Furthermore, it is desirable for the transmission beams LFP and LFM to enter the periodic step difference pattern MG (wafer W) at equal angles and symmetrically around a straight line parallel with the light axis AX in order to prevent errors in step difference measurement even in conditions where the periodic step difference pattern MG is somewhat defocused (shifted in the direction of the light axis AX). This may be accomplished by passing the light fluxes of the various wavelengths in transmission beams LFP and LFM through positions on the Fourier transformation plane which are separated from each other in the opposite direction by a distance of DLn /2 along the period direction of the periodic step difference pattern MG from the light axis AX.

Incidentally, if there is chromatic aberration in the collimator lens 105 or the objective lens 111, etc., it is possible that the position of the interference patterns formed on the wafer W by the transmission beams LFP, LFM comprising the light fluxes of 3 wavelengths to shift from each other according to the wavelength (period shift). Therefore, the optical system comprising the plane-parallel glass plates 107, 108 and 109 in FIG. 5 can be used to correct this positional shift. By adjusting the amount of tilt in the plane-parallel glass plates 107, 108 and 109, the period of each wavelength component in the interference patterns formed on the wafer W can be fine-tuned to compensate for the positional shift.

Thus, the aforementioned integrated light fluxes A, B emitted from the periodic step difference pattern MG illuminated by the interference pattern, as described above, pass through the objective lens 111 and beam splitter 110 to reach the dichroic mirror 112. The integrated light fluxes A1, B1 of wavelength λ1 in integrated light fluxes A and B are reflected by the dichroic mirror 112 and enter respective photoelectric detectors 113a, 113b, which consist of photo diodes or the like, and the detection signals IA1, IB1 obtained by photoelectrically converting integrated light fluxes A1, B1 with the photoelectric detectors 113a, 113b are supplied to the step difference measuring unit 117.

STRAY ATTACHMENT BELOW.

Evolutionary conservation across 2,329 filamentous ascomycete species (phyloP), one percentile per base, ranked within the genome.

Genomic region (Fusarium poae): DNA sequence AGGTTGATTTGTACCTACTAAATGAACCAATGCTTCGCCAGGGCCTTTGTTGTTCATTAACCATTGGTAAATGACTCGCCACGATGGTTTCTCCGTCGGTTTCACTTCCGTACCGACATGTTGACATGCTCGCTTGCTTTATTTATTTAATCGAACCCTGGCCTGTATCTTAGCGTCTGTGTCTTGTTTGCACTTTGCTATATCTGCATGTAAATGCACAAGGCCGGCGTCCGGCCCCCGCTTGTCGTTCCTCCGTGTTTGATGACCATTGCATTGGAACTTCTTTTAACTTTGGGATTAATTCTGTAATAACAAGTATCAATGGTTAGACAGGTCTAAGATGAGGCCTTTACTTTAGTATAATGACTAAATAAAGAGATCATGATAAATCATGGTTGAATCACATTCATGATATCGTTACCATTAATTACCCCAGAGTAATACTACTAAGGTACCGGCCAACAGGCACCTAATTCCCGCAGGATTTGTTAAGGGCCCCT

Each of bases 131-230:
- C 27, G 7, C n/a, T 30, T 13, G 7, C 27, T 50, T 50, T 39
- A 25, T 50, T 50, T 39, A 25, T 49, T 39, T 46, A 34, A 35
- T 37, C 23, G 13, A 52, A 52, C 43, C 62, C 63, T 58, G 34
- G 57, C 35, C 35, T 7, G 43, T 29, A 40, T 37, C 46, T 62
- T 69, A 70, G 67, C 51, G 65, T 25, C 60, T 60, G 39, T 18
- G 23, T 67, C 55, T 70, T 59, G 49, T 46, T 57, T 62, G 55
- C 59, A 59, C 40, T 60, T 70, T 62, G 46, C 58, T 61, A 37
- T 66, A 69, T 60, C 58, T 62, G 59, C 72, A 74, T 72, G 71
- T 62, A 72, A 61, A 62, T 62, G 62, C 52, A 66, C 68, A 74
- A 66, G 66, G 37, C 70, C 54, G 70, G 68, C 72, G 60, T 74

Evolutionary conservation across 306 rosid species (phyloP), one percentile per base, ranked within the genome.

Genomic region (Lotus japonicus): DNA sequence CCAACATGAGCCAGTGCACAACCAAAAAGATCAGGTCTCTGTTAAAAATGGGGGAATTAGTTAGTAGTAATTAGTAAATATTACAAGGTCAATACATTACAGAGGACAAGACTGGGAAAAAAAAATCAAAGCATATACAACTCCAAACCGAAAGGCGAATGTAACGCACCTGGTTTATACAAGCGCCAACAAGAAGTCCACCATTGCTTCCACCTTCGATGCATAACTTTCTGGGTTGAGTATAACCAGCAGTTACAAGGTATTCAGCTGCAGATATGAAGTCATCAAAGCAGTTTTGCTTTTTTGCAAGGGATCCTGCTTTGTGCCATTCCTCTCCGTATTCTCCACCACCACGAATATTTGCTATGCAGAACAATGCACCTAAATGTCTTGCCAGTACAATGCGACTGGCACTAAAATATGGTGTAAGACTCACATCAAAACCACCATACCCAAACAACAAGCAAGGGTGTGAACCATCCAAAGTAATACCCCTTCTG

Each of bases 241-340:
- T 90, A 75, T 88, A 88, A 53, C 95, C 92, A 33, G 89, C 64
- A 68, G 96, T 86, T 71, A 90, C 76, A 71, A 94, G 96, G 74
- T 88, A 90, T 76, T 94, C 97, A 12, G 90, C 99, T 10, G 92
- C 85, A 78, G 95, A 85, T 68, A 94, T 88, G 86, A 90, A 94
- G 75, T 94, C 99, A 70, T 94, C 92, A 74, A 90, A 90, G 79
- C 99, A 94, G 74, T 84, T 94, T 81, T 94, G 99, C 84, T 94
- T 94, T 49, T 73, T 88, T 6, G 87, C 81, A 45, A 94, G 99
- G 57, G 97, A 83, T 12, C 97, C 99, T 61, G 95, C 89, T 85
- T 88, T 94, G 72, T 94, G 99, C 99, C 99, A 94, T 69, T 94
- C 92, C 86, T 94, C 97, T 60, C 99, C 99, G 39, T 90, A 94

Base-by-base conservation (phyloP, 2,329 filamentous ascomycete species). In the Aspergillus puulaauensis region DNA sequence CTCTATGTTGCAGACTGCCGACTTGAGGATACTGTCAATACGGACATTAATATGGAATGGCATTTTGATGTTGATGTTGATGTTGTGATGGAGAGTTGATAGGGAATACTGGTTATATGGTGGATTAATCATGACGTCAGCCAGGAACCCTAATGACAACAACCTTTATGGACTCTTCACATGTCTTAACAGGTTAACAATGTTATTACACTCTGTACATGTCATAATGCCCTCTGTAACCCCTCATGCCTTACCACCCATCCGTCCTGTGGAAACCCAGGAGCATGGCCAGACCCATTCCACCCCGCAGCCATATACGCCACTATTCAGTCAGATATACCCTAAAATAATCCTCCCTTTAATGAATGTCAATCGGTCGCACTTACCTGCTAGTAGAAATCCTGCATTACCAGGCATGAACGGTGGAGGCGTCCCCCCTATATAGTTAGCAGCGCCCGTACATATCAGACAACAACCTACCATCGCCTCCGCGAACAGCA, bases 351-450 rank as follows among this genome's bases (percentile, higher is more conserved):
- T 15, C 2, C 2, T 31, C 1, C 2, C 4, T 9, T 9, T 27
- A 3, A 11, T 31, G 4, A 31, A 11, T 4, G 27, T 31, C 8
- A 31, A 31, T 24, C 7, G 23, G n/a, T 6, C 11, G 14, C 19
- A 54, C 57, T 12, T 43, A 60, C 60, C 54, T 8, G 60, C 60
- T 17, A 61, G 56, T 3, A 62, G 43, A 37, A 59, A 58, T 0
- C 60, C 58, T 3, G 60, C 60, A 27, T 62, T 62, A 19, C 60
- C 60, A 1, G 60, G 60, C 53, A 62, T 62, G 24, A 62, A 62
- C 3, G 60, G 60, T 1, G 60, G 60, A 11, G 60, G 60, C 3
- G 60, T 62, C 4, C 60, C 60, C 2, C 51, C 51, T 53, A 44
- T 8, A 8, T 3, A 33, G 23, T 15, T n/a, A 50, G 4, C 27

In addition, the integrated light fluxes A2, B2 of wavelength λ2 and the integrated light fluxes A3, B3 of wavelength λ3 in integrated light fluxes A, B pass through the dichroic mirror 112 and reach the dichroic mirror 114. The integrated light fluxes A2, B2 of wavelength λ2 are then reflected by dichroic mirror 114 to enter respective photoelectric detectors 115a, 115b, which consist of photodiodes or the like, and the detection signals IA2, IB2 obtained by photoelectrically converting integrated light beams A2, B2 by means of photoelectric detectors 115a, 115b are supplied to the step difference measuring unit 117. Meanwhile, the light fluxes A3, B3 of wavelength λ3 pass through dichroic mirror 114 and enter respective photoelectric detectors 116a, 116b, which consist of photodiodes or the like, and the detection signals IA3, IB3 obtained by photoelectrically converting the integrated light fluxes A3, B3 by means of the photoelectric detectors 116a, 116b are supplied to the step difference measuring unit 117.

In this way, while the interference patterns are illuminating the periodic step difference pattern MG on the wafer W, each of the three pairs of detection signals IA1, IB1, IA2, IB2, IA3 and IB3 supplied to the step difference measuring unit 117 becomes a sine wave of the same frequency as the beat frequency 2Δf. And, as described below, the step difference measuring unit 117 calculates the step difference in the periodic step difference pattern MG based on these detection signals and other information and sends the calculation results via the main control system 118 to an external host computer, etc. Those calculation results may, e.g., be fed back to a process of manufacturing the periodic step difference pattern MG in order to regulate the depth of the periodic step difference pattern in that process.